Darkest Dungeon Interview on Game Mechanics

Darkest Dungeon developers have had a chance to talk with Rock, Paper, Shotgun's Alex Wiltshire about the technical side of their game. This introspective interview brings up an interesting point how various limitations can further the cause of creativity. The Bard's Tale, Eye of the Beholder, and Ultima are named as Darkest Dungeon's inspirations but the final product is fairly distinct and has a definite identity of its own. The article describes the step-by-step thought process that led to this.

Also, an interesting angle is how Darkest Dungeon manages to create tension not with the constant threat of jump-scares and not only through its grim atmosphere, but through its game mechanics. Even the most carefully prepared plan can go awry at any moment due to an unfortunate roll, or an enemy using an ability you have no control over that, for example, messes up your party's positioning and makes your adventurers essentially useless. Some people dislike such perceived randomness, but there's no denying that it lies in the core of what make Darkest Dungeon unique and compelling for many.

Here's an excerpt:

“We had this idea for Darkest Dungeon which would be about the real downsides of being an adventurer, really,” Sigman tells me. At this early point, he and Bourassa had yet to found Red Hook Studios and were casting around for a project on which they could work together. They started to sketch out a tile-based game in which the party would move as a gaggle through a dungeon with transitions as they went into combat into a new view.

“Chris was saying a lot that resonated with me,” says Sigman. “You get tired of looking at people’s heads and it’s hard to bond with them, so he came up with this idea of side-on, and then you really get to see them well.”

“We knew we wanted to get down and close to the characters and show them off a little bit,” says Bourassa, who led Darkest Dungeon’s art. And he certainly capitalised on that. Darkest Dungeon’s heroes and enemies are large, detailed and extremely characterful, all the better for showcasing his striking thick-lined art style. They stick in the mind; you get attached to their all too commonly short lives and share some of their dread of their monstrous foes, since up close they seem so vulnerable.

“It led us down a bit of a rabbit hole as far as presentation goes,” says Bourassa. But, as the game’s lone artist for much of its development, it also had to be something that he could make on his own. Having a top-down view that transitioned to a side-on one for combat would significantly increase his workload.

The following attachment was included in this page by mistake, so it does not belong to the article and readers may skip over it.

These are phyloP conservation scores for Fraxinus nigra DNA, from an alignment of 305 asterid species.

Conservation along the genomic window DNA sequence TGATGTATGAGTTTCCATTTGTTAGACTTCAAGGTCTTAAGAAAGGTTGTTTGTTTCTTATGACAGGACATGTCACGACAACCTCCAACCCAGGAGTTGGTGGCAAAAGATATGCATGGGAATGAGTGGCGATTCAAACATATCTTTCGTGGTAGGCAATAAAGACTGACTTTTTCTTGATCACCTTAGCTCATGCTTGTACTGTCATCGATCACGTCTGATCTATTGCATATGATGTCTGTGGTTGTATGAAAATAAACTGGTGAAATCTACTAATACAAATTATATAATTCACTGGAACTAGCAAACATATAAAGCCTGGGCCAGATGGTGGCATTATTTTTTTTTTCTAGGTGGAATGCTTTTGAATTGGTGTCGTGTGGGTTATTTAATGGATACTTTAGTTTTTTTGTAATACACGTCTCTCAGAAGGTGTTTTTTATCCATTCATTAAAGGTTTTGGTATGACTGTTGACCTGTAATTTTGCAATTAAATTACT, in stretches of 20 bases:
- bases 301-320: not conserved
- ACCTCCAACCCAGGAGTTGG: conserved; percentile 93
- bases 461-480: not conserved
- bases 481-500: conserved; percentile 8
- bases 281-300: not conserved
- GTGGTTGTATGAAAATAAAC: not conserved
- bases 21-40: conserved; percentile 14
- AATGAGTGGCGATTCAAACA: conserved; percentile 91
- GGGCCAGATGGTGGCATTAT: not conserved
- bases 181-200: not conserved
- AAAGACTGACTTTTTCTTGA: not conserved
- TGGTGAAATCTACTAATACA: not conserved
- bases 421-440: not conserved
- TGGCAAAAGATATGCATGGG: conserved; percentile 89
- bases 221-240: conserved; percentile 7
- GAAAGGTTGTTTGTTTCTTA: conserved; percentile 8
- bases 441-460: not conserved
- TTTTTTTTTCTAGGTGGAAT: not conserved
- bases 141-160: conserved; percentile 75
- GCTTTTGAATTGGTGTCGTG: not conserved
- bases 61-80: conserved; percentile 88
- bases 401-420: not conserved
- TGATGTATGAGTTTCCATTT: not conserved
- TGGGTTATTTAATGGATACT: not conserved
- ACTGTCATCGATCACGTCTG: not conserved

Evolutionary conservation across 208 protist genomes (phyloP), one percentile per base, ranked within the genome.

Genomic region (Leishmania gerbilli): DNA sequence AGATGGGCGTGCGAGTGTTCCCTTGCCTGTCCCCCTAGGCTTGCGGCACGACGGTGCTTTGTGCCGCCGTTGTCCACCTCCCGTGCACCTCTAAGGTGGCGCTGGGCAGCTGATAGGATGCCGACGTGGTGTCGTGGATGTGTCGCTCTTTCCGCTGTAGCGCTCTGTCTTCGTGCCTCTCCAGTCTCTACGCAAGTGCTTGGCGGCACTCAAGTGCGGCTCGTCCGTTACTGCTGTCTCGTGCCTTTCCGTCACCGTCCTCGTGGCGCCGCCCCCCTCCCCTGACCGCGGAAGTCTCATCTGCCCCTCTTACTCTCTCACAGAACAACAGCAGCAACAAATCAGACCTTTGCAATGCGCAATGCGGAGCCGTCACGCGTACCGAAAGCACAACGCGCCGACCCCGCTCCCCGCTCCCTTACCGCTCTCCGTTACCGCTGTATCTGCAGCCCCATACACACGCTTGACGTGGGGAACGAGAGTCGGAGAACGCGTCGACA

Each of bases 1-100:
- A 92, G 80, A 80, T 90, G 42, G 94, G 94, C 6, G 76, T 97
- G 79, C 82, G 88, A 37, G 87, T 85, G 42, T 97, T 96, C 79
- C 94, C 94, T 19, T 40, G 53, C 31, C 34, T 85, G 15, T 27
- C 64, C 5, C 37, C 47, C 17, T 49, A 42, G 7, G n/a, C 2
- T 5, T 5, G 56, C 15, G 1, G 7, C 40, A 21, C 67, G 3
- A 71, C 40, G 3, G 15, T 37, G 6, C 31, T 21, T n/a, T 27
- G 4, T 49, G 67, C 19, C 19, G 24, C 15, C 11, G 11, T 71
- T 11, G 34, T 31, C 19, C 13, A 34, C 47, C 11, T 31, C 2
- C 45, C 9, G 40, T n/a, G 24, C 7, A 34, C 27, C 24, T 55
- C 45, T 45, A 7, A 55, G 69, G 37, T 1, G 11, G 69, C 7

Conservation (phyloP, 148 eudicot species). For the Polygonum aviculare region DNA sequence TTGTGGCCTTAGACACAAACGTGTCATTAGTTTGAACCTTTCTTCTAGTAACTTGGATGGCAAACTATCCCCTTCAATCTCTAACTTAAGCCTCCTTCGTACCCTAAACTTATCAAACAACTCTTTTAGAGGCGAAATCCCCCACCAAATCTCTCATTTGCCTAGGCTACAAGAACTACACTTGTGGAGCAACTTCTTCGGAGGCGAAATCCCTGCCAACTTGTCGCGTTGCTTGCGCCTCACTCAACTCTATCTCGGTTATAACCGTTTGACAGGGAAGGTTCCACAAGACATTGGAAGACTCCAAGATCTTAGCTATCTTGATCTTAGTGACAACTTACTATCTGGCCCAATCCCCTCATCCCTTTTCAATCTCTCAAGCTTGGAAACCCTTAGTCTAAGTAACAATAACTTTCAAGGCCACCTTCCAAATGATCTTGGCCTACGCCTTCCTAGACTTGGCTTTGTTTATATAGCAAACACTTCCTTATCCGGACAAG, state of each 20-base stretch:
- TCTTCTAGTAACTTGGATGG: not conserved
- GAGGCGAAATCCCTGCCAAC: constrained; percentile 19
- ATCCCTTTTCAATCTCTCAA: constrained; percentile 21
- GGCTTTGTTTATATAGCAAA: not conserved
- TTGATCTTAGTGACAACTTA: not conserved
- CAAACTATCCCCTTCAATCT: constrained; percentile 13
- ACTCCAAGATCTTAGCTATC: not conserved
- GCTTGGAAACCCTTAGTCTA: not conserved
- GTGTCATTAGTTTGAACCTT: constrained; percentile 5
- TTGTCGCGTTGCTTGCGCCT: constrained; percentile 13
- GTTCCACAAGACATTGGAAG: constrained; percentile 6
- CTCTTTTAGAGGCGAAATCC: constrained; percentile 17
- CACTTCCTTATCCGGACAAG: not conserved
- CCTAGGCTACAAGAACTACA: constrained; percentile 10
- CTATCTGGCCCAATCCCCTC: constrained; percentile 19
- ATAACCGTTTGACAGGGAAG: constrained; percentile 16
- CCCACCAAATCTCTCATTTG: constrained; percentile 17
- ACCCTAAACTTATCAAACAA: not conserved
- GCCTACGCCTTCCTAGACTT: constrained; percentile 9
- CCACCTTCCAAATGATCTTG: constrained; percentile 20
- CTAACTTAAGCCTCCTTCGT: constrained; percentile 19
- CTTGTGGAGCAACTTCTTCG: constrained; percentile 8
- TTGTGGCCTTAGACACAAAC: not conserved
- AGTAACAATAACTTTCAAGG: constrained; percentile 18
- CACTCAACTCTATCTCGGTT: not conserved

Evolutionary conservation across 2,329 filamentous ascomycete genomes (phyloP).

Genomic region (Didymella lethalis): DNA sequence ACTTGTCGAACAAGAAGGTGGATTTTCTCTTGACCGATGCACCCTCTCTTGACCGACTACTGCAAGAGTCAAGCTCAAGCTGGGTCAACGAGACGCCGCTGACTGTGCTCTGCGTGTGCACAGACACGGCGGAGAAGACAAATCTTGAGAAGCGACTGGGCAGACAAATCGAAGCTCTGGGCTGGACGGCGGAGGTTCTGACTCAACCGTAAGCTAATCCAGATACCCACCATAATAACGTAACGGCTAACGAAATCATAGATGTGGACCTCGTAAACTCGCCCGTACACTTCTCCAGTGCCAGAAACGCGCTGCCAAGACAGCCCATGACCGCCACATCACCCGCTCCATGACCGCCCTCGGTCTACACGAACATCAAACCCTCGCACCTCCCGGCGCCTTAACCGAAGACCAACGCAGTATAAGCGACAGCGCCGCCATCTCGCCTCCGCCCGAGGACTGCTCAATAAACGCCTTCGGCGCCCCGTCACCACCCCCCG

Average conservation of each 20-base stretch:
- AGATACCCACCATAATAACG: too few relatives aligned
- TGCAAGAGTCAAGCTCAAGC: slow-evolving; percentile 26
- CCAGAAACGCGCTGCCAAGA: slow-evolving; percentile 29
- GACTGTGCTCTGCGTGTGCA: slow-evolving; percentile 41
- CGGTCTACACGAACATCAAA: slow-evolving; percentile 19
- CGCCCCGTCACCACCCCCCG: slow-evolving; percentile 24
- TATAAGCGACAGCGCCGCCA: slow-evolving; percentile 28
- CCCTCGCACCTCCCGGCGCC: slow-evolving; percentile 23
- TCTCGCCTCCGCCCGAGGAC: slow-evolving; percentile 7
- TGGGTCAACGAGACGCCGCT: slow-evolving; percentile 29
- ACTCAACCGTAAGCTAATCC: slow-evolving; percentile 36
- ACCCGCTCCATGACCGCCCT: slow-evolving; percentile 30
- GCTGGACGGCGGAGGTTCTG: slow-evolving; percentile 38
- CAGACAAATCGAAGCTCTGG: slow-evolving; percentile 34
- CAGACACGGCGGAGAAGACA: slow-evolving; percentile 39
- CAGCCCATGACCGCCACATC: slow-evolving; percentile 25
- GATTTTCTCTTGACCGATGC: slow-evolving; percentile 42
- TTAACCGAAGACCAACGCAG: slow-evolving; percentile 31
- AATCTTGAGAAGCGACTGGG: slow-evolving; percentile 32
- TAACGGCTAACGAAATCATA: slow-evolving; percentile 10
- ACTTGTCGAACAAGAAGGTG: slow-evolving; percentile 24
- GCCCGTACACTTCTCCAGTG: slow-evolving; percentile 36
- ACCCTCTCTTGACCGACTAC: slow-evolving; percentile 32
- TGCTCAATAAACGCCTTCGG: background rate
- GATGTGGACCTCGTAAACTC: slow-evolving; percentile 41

“I like looking at the same character the whole time,” Bourassa says. “I don’t particularly enjoy switching modes with a big fade-to-black and then you’re looking at something completely different. But we thought we had to do that for a while! We thought that’s how you make RPGs, because it’s what’s understood to be the way to deliver a turn-based RPG.”

So they broke the rules, maintaining the same view for both dungeon-crawling and combat. While that decision was driven by the need for tight budgeting, it also provides Darkest Dungeon with a great deal of its personality: gritty, intimate, dangerous, claustrophobic. A game in which walking and battling come hand-in-hand and you’re always kept down on your heroes’ level.

As Bourassa and Sigman discussed what it’d mean for the combat design and what it meant for a line of heroes to face a line of monsters, they began to imagine a hero reaching with a spear deep into the ranks of the enemies. With that came the concept of positioning: where the place a hero or monster stood in the ranks could affect its ability to act.

Sigman remembered The Bard’s Tale and how heroes would be divided into two ranks. Those in the front one could hit with melee weapons, while those in the back could only hit with ranged or magical attacks. “So that was a mental model that we could start building on,” he says. “And it makes sense. You know you want your tank up front and stuff like that. I think we were pleasantly surprised as we started diving into that that there was a fair amount more we could do with this four-on-four than, say, those other games had done.”

“It makes logical sense too, right?” says Bourassa. “You couldn’t hit somebody all the way behind three other guys with a sword. So it’s easy for people to understand what we’re trying to simulate when they sit down and look at it. It makes that immediate logical sense.”